By Christian Lienhardt, Senior Scientific Adviser, Stop TB Partnership
With 8.8 million new cases and 1.4 million deaths worldwide in 2010, TB remains an unacceptable burden of human suffering and loss, overwhelmingly borne by poor and vulnerable people living in low or middle income countries. The tools available for TB control are old, lack effectiveness, and are not readily accessible in many settings. In most highly affected countries the diagnosis of pulmonary TB still relies on sputum microscopy, a century old technology that only detects half of cases. Current treatment of tuberculosis, which was developed in the 1970s, demands close supervision, is difficult to use in people living with HIV, and cannot be used in patients infected with multi-drug resistant strains. The only TB vaccine (BCG), first used in 1922, is variable in its efficacy to protect adults from pulmonary TB. More effective and widely accessible tools are needed to make a greater impact on the global TB burden in order to reach the goal of eliminating TB by 2050, defined as less than one case per million population in the Global Plan to Stop TB 2011-2015.
Fortunately there is hope, thanks to notable progress in the development of new tools for TB control over the last decade. In diagnostics the recent introduction of Xpert MTB/RIF - a DNA-based molecular assay that can diagnose TB and the presence of rifampicin-resistance in 100 minutes - is a major breakthrough. For treatment, nine new drugs are currently in phases I to III clinical trials. For vaccines, four novel candidates are presently in phase II clinical trials and two have recently entered phase IIb trials.
These advance alone are, however, insufficient. A recent mathematical model suggests that to effectively control and eliminate TB by 2050 a combined and synergistic implementation of several novel strategies is needed. These strategies include improved diagnosis of drug-susceptible and drug-resistant TB, shorter treatment of overt TB cases, scaled-up treatment of latently infected persons, and mass vaccination campaigns using a more effective vaccine. This could be obtained only through massive synergistic efforts in all areas of research and development.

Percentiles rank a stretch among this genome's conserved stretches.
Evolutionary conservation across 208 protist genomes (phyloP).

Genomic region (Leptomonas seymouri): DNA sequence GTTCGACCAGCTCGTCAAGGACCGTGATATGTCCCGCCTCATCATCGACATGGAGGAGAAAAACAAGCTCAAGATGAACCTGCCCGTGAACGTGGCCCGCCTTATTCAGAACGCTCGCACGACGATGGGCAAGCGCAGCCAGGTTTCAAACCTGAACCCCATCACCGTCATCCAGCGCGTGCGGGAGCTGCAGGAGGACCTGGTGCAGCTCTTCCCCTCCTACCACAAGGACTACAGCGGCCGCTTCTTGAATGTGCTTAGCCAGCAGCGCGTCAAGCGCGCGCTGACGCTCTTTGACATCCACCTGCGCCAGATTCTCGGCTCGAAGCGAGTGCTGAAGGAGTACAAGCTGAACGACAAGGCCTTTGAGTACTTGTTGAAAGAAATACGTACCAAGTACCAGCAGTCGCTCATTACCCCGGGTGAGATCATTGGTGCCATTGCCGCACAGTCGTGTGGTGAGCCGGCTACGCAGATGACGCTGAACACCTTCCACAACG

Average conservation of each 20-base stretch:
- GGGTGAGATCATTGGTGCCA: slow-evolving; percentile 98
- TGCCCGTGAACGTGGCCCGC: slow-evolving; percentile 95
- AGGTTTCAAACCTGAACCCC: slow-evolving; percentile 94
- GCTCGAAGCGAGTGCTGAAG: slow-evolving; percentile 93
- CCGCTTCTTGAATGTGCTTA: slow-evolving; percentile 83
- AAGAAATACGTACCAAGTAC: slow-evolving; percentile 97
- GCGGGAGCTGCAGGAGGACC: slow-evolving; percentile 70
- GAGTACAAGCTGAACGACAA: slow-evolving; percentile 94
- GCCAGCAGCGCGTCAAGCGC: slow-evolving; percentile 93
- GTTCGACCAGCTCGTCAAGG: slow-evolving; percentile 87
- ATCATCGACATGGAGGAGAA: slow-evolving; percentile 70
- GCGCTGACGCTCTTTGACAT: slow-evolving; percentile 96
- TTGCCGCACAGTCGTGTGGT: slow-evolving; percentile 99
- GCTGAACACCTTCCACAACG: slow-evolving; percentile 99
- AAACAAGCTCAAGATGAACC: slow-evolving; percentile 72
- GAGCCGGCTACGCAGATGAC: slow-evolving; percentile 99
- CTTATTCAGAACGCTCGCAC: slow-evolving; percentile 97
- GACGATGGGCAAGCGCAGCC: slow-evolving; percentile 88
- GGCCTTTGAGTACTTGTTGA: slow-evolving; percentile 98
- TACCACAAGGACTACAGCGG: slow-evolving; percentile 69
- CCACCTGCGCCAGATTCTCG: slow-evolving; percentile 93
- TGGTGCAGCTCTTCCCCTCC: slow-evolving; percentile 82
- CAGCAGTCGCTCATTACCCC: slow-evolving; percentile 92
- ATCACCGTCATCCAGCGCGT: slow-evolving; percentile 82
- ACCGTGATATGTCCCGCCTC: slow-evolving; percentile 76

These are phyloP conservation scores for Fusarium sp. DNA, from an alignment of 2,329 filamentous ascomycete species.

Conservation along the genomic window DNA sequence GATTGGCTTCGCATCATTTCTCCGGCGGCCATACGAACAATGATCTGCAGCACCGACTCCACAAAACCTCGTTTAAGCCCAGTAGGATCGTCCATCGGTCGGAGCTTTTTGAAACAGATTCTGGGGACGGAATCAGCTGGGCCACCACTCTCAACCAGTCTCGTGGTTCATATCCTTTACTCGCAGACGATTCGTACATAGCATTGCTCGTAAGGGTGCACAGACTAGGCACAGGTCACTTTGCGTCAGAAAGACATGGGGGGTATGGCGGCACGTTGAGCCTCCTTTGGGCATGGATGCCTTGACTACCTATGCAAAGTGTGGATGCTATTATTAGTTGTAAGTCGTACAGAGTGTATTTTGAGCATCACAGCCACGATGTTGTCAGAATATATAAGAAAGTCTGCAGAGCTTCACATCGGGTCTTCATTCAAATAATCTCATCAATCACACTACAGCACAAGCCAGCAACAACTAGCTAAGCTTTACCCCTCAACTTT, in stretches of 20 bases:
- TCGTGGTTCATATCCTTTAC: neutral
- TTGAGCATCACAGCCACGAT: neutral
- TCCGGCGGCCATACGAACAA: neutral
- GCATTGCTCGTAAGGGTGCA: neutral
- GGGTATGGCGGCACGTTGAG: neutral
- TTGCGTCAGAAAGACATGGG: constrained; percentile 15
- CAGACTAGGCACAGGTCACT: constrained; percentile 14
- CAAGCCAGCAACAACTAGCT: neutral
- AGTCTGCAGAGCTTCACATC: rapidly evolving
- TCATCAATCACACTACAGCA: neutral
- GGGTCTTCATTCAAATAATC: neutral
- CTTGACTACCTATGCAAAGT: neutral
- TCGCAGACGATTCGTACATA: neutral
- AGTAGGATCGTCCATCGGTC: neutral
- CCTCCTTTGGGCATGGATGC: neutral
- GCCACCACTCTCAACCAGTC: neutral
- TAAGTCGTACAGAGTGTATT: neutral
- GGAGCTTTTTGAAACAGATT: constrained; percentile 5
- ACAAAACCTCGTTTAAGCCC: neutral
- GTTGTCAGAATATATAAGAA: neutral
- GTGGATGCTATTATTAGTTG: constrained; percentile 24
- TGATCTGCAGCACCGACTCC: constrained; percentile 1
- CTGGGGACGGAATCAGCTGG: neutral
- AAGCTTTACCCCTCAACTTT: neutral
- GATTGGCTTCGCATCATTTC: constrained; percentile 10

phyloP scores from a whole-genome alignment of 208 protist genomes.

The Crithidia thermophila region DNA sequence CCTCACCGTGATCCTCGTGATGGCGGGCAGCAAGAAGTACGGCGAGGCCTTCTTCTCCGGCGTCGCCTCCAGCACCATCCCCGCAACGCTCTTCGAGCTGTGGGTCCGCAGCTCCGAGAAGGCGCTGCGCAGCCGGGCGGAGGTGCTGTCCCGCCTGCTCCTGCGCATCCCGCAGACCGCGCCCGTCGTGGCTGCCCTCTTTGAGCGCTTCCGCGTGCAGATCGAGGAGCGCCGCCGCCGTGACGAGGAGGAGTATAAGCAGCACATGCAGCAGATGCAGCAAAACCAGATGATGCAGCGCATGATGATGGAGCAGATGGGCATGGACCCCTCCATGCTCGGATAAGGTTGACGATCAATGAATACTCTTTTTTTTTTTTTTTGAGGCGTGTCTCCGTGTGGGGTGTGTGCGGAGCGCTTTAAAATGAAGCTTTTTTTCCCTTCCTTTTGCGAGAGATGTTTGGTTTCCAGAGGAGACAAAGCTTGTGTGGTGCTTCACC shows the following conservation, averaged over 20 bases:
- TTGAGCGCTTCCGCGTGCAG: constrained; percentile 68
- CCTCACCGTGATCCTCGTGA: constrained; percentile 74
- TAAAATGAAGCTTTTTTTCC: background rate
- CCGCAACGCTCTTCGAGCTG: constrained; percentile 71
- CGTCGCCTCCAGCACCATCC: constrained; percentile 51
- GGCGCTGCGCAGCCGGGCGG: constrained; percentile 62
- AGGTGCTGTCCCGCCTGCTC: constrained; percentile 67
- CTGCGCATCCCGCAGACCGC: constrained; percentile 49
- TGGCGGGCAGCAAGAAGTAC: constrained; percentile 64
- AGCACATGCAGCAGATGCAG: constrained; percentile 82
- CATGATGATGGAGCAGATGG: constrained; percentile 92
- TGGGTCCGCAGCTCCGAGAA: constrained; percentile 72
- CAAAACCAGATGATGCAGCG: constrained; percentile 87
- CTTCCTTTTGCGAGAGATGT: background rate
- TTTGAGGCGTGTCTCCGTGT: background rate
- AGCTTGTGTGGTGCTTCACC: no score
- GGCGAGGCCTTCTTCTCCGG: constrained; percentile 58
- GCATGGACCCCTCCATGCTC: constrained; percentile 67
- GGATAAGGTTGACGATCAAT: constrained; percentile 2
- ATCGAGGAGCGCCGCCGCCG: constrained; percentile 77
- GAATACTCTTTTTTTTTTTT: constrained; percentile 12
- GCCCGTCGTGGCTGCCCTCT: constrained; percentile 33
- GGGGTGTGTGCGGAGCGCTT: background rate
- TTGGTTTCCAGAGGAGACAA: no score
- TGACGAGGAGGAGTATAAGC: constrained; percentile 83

"What research is required to Stop TB?"
Research across the full continuum - from basic science for discovery, to development of new diagnostics, drugs and vaccines, and their optimal uptake for better TB control - is necessary to enable the revolution in TB control technology needed to achieve the goal of TB elimination by 2050. For this, we need to improve our understanding of the basic science that will fuel the development of new diagnostics, drugs and vaccines, and we need to ensure that the newly developed tools are acceptable and affordable to be effectively used where they are needed. To achieve these objectives all aspects of research must be properly addressed and funded in a harmonized way.
To support this, the TB Research Movement engaged in the development of a coherent and comprehensive roadmap for global TB research towards TB elimination that encompasses all aspects of research. This roadmap was developed through a coordinated process including a multidisciplinary Delphi consultation, a series of systematic reviews and an open web-based survey. It involved a multidisciplinary group of more than 150 scientists, TB experts, implementers, funders and community advocates from around the world. Critical research priorities were identified in the areas of epidemiology, fundamental research, research and development of new diagnostics, drugs and vaccines, and operational and public health research. More than a simple research agenda, the International Roadmap for Tuberculosis Research outlines critical and priority areas for future scientific investment, with the aim of increasing and harmonizing funding across the research spectrum.
This roadmap provides an architecture on which transformational and outcome-oriented research areas can be constructed. It is intended to promote organization of cross-disciplinary teams and attract all research-related constituents to the field, especially those in BRICS countries, who have a vital role to play. It provides a common platform for donors, researchers, implementers, and advocates by identifying the most important research questions.
The roadmap appears at a critical moment, when funding for TB research has flattened for the first time since 2005. A report released recently by the Treatment Action Group and the Stop TB Partnership found that in 2010 just US$ 617.1 million was spent on TB research and development globally, down 0.3% compared to 2009 funding levels - while the Global Plan to Stop TB 2011-2015 calls for at least US$ 9.8 billion in TB research funds over the plan’s five-year period. It is hoped that the research roadmap will serve as a framework for concrete actions to synergize TB research efforts globally and catalyse the development of new research collaborations to address difficult and as yet unanswered questions in TB.
This opinion piece was published on 27 January 2012 in Speaking of Medicine - PLOS Medicine community blog.